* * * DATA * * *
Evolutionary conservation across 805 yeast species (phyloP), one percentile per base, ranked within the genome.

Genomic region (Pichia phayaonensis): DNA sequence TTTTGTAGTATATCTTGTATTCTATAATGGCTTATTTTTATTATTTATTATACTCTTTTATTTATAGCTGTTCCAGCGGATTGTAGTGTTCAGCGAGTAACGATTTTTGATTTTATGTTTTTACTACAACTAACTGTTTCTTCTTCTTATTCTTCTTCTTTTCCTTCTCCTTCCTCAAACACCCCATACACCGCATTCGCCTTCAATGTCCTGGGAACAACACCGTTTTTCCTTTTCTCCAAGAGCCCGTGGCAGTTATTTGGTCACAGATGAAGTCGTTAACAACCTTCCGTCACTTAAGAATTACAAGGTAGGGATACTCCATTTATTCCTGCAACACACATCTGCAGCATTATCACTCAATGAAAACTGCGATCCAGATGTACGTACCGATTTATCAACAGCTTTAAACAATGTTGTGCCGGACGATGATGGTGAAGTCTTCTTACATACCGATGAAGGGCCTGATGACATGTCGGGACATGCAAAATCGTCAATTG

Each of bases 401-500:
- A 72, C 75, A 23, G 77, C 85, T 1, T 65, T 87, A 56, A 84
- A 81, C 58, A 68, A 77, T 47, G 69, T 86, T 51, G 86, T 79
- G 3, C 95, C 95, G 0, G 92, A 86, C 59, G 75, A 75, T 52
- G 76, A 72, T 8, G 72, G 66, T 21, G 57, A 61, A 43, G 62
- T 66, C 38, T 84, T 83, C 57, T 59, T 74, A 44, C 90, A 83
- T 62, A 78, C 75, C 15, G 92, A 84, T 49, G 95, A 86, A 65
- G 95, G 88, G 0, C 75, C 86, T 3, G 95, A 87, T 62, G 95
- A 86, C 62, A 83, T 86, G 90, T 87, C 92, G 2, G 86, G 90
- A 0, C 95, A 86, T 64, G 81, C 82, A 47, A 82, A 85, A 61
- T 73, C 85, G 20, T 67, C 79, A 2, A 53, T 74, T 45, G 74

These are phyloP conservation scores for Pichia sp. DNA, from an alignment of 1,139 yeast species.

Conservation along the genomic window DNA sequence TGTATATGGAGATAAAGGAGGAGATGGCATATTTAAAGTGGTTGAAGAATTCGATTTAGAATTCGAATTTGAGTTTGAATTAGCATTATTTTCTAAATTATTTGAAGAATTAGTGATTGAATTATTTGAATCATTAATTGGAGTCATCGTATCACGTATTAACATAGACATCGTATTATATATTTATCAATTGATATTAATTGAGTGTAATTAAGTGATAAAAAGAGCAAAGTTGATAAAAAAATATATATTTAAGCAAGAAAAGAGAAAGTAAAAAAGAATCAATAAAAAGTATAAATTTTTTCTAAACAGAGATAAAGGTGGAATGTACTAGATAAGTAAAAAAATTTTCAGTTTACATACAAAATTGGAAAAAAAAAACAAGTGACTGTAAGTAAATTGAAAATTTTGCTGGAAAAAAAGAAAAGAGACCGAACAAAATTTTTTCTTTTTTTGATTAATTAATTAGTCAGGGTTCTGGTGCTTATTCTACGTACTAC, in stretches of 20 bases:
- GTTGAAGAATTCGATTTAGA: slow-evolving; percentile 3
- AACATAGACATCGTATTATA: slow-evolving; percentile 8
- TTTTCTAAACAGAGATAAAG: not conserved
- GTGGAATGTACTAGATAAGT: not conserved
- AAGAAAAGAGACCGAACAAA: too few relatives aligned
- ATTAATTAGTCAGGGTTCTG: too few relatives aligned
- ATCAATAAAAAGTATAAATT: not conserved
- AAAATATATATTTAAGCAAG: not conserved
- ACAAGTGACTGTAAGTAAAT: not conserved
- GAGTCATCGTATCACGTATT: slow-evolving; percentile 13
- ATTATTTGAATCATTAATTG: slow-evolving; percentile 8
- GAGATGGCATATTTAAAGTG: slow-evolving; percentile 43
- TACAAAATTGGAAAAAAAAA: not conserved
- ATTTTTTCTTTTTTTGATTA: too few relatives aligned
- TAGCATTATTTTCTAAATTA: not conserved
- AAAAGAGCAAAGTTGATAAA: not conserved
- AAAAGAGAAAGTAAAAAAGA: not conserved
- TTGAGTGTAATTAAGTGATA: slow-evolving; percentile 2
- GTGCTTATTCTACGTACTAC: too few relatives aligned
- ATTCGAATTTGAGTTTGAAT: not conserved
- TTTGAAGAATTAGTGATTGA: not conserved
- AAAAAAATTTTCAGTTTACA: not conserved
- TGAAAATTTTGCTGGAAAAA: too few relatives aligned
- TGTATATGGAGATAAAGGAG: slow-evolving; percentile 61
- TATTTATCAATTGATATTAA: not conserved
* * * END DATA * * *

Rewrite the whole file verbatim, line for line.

Evolutionary conservation across 805 yeast species (phyloP), one percentile per base, ranked within the genome.

Genomic region (Pichia phayaonensis): DNA sequence TTTTGTAGTATATCTTGTATTCTATAATGGCTTATTTTTATTATTTATTATACTCTTTTATTTATAGCTGTTCCAGCGGATTGTAGTGTTCAGCGAGTAACGATTTTTGATTTTATGTTTTTACTACAACTAACTGTTTCTTCTTCTTATTCTTCTTCTTTTCCTTCTCCTTCCTCAAACACCCCATACACCGCATTCGCCTTCAATGTCCTGGGAACAACACCGTTTTTCCTTTTCTCCAAGAGCCCGTGGCAGTTATTTGGTCACAGATGAAGTCGTTAACAACCTTCCGTCACTTAAGAATTACAAGGTAGGGATACTCCATTTATTCCTGCAACACACATCTGCAGCATTATCACTCAATGAAAACTGCGATCCAGATGTACGTACCGATTTATCAACAGCTTTAAACAATGTTGTGCCGGACGATGATGGTGAAGTCTTCTTACATACCGATGAAGGGCCTGATGACATGTCGGGACATGCAAAATCGTCAATTG

Each of bases 401-500:
- A 72, C 75, A 23, G 77, C 85, T 1, T 65, T 87, A 56, A 84
- A 81, C 58, A 68, A 77, T 47, G 69, T 86, T 51, G 86, T 79
- G 3, C 95, C 95, G 0, G 92, A 86, C 59, G 75, A 75, T 52
- G 76, A 72, T 8, G 72, G 66, T 21, G 57, A 61, A 43, G 62
- T 66, C 38, T 84, T 83, C 57, T 59, T 74, A 44, C 90, A 83
- T 62, A 78, C 75, C 15, G 92, A 84, T 49, G 95, A 86, A 65
- G 95, G 88, G 0, C 75, C 86, T 3, G 95, A 87, T 62, G 95
- A 86, C 62, A 83, T 86, G 90, T 87, C 92, G 2, G 86, G 90
- A 0, C 95, A 86, T 64, G 81, C 82, A 47, A 82, A 85, A 61
- T 73, C 85, G 20, T 67, C 79, A 2, A 53, T 74, T 45, G 74

These are phyloP conservation scores for Pichia sp. DNA, from an alignment of 1,139 yeast species.

Conservation along the genomic window DNA sequence TGTATATGGAGATAAAGGAGGAGATGGCATATTTAAAGTGGTTGAAGAATTCGATTTAGAATTCGAATTTGAGTTTGAATTAGCATTATTTTCTAAATTATTTGAAGAATTAGTGATTGAATTATTTGAATCATTAATTGGAGTCATCGTATCACGTATTAACATAGACATCGTATTATATATTTATCAATTGATATTAATTGAGTGTAATTAAGTGATAAAAAGAGCAAAGTTGATAAAAAAATATATATTTAAGCAAGAAAAGAGAAAGTAAAAAAGAATCAATAAAAAGTATAAATTTTTTCTAAACAGAGATAAAGGTGGAATGTACTAGATAAGTAAAAAAATTTTCAGTTTACATACAAAATTGGAAAAAAAAAACAAGTGACTGTAAGTAAATTGAAAATTTTGCTGGAAAAAAAGAAAAGAGACCGAACAAAATTTTTTCTTTTTTTGATTAATTAATTAGTCAGGGTTCTGGTGCTTATTCTACGTACTAC, in stretches of 20 bases:
- GTTGAAGAATTCGATTTAGA: slow-evolving; percentile 3
- AACATAGACATCGTATTATA: slow-evolving; percentile 8
- TTTTCTAAACAGAGATAAAG: not conserved
- GTGGAATGTACTAGATAAGT: not conserved
- AAGAAAAGAGACCGAACAAA: too few relatives aligned
- ATTAATTAGTCAGGGTTCTG: too few relatives aligned
- ATCAATAAAAAGTATAAATT: not conserved
- AAAATATATATTTAAGCAAG: not conserved
- ACAAGTGACTGTAAGTAAAT: not conserved
- GAGTCATCGTATCACGTATT: slow-evolving; percentile 13
- ATTATTTGAATCATTAATTG: slow-evolving; percentile 8
- GAGATGGCATATTTAAAGTG: slow-evolving; percentile 43
- TACAAAATTGGAAAAAAAAA: not conserved
- ATTTTTTCTTTTTTTGATTA: too few relatives aligned
- TAGCATTATTTTCTAAATTA: not conserved
- AAAAGAGCAAAGTTGATAAA: not conserved
- AAAAGAGAAAGTAAAAAAGA: not conserved
- TTGAGTGTAATTAAGTGATA: slow-evolving; percentile 2
- GTGCTTATTCTACGTACTAC: too few relatives aligned
- ATTCGAATTTGAGTTTGAAT: not conserved
- TTTGAAGAATTAGTGATTGA: not conserved
- AAAAAAATTTTCAGTTTACA: not conserved
- TGAAAATTTTGCTGGAAAAA: too few relatives aligned
- TGTATATGGAGATAAAGGAG: slow-evolving; percentile 61
- TATTTATCAATTGATATTAA: not conserved